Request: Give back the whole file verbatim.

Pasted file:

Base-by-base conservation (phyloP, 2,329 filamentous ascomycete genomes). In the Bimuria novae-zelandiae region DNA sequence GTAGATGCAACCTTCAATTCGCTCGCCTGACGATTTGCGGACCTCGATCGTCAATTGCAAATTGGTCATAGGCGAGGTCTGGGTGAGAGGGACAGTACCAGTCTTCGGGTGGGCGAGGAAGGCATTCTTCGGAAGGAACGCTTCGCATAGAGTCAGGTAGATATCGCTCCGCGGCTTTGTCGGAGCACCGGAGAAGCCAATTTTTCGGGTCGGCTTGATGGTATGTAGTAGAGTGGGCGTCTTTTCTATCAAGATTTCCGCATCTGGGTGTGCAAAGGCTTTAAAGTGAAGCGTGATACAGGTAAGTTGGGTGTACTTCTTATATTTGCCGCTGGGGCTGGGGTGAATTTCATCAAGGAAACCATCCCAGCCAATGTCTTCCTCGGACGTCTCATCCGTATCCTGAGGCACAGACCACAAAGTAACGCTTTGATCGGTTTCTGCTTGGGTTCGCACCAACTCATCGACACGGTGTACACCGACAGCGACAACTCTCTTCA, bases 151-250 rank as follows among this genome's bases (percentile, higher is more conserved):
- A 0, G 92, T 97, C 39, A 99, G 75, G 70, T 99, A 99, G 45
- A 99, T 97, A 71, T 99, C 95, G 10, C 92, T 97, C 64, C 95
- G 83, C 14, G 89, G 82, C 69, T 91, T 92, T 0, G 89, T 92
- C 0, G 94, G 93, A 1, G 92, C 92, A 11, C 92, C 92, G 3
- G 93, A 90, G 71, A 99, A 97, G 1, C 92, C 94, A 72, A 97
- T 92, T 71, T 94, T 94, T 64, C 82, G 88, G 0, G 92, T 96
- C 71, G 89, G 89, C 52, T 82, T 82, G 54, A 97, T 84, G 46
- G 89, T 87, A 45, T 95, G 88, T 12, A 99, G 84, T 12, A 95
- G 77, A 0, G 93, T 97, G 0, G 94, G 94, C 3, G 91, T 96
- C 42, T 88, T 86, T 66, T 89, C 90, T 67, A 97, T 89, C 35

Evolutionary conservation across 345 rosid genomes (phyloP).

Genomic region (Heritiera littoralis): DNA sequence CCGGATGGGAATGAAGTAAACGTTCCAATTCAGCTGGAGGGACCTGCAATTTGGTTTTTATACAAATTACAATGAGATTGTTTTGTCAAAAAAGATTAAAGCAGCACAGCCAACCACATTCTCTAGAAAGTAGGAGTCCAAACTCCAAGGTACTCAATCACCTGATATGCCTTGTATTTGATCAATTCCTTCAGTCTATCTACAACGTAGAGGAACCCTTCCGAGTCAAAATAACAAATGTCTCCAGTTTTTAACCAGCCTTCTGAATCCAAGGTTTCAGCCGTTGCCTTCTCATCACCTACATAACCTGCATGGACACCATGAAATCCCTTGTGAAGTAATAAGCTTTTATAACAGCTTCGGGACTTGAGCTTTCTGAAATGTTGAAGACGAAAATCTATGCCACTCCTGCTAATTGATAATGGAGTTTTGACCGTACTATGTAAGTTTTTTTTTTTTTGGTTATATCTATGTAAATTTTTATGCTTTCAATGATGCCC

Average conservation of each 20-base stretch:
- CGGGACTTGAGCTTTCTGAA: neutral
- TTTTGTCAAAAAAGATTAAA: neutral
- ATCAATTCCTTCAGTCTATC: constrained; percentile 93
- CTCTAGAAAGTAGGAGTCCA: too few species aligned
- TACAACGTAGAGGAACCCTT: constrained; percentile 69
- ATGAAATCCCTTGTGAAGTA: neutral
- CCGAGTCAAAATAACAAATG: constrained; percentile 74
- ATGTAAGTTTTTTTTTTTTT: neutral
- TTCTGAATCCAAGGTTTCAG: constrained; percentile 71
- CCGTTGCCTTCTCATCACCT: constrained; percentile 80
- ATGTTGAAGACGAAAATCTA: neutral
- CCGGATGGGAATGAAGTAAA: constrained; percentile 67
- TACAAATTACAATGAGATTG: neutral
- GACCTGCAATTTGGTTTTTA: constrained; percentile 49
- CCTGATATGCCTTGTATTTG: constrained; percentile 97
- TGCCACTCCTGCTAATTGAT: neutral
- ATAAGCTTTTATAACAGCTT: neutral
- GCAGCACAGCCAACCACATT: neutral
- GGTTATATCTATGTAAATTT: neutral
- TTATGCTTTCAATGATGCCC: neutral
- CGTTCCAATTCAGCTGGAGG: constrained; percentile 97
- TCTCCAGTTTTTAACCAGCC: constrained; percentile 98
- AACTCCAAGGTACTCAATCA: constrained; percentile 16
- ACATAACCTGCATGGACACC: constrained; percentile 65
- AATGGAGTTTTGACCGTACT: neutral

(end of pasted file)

Base-by-base conservation (phyloP, 2,329 filamentous ascomycete genomes). In the Bimuria novae-zelandiae region DNA sequence GTAGATGCAACCTTCAATTCGCTCGCCTGACGATTTGCGGACCTCGATCGTCAATTGCAAATTGGTCATAGGCGAGGTCTGGGTGAGAGGGACAGTACCAGTCTTCGGGTGGGCGAGGAAGGCATTCTTCGGAAGGAACGCTTCGCATAGAGTCAGGTAGATATCGCTCCGCGGCTTTGTCGGAGCACCGGAGAAGCCAATTTTTCGGGTCGGCTTGATGGTATGTAGTAGAGTGGGCGTCTTTTCTATCAAGATTTCCGCATCTGGGTGTGCAAAGGCTTTAAAGTGAAGCGTGATACAGGTAAGTTGGGTGTACTTCTTATATTTGCCGCTGGGGCTGGGGTGAATTTCATCAAGGAAACCATCCCAGCCAATGTCTTCCTCGGACGTCTCATCCGTATCCTGAGGCACAGACCACAAAGTAACGCTTTGATCGGTTTCTGCTTGGGTTCGCACCAACTCATCGACACGGTGTACACCGACAGCGACAACTCTCTTCA, bases 151-250 rank as follows among this genome's bases (percentile, higher is more conserved):
- A 0, G 92, T 97, C 39, A 99, G 75, G 70, T 99, A 99, G 45
- A 99, T 97, A 71, T 99, C 95, G 10, C 92, T 97, C 64, C 95
- G 83, C 14, G 89, G 82, C 69, T 91, T 92, T 0, G 89, T 92
- C 0, G 94, G 93, A 1, G 92, C 92, A 11, C 92, C 92, G 3
- G 93, A 90, G 71, A 99, A 97, G 1, C 92, C 94, A 72, A 97
- T 92, T 71, T 94, T 94, T 64, C 82, G 88, G 0, G 92, T 96
- C 71, G 89, G 89, C 52, T 82, T 82, G 54, A 97, T 84, G 46
- G 89, T 87, A 45, T 95, G 88, T 12, A 99, G 84, T 12, A 95
- G 77, A 0, G 93, T 97, G 0, G 94, G 94, C 3, G 91, T 96
- C 42, T 88, T 86, T 66, T 89, C 90, T 67, A 97, T 89, C 35

Evolutionary conservation across 345 rosid genomes (phyloP).

Genomic region (Heritiera littoralis): DNA sequence CCGGATGGGAATGAAGTAAACGTTCCAATTCAGCTGGAGGGACCTGCAATTTGGTTTTTATACAAATTACAATGAGATTGTTTTGTCAAAAAAGATTAAAGCAGCACAGCCAACCACATTCTCTAGAAAGTAGGAGTCCAAACTCCAAGGTACTCAATCACCTGATATGCCTTGTATTTGATCAATTCCTTCAGTCTATCTACAACGTAGAGGAACCCTTCCGAGTCAAAATAACAAATGTCTCCAGTTTTTAACCAGCCTTCTGAATCCAAGGTTTCAGCCGTTGCCTTCTCATCACCTACATAACCTGCATGGACACCATGAAATCCCTTGTGAAGTAATAAGCTTTTATAACAGCTTCGGGACTTGAGCTTTCTGAAATGTTGAAGACGAAAATCTATGCCACTCCTGCTAATTGATAATGGAGTTTTGACCGTACTATGTAAGTTTTTTTTTTTTTGGTTATATCTATGTAAATTTTTATGCTTTCAATGATGCCC

Average conservation of each 20-base stretch:
- CGGGACTTGAGCTTTCTGAA: neutral
- TTTTGTCAAAAAAGATTAAA: neutral
- ATCAATTCCTTCAGTCTATC: constrained; percentile 93
- CTCTAGAAAGTAGGAGTCCA: too few species aligned
- TACAACGTAGAGGAACCCTT: constrained; percentile 69
- ATGAAATCCCTTGTGAAGTA: neutral
- CCGAGTCAAAATAACAAATG: constrained; percentile 74
- ATGTAAGTTTTTTTTTTTTT: neutral
- TTCTGAATCCAAGGTTTCAG: constrained; percentile 71
- CCGTTGCCTTCTCATCACCT: constrained; percentile 80
- ATGTTGAAGACGAAAATCTA: neutral
- CCGGATGGGAATGAAGTAAA: constrained; percentile 67
- TACAAATTACAATGAGATTG: neutral
- GACCTGCAATTTGGTTTTTA: constrained; percentile 49
- CCTGATATGCCTTGTATTTG: constrained; percentile 97
- TGCCACTCCTGCTAATTGAT: neutral
- ATAAGCTTTTATAACAGCTT: neutral
- GCAGCACAGCCAACCACATT: neutral
- GGTTATATCTATGTAAATTT: neutral
- TTATGCTTTCAATGATGCCC: neutral
- CGTTCCAATTCAGCTGGAGG: constrained; percentile 97
- TCTCCAGTTTTTAACCAGCC: constrained; percentile 98
- AACTCCAAGGTACTCAATCA: constrained; percentile 16
- ACATAACCTGCATGGACACC: constrained; percentile 65
- AATGGAGTTTTGACCGTACT: neutral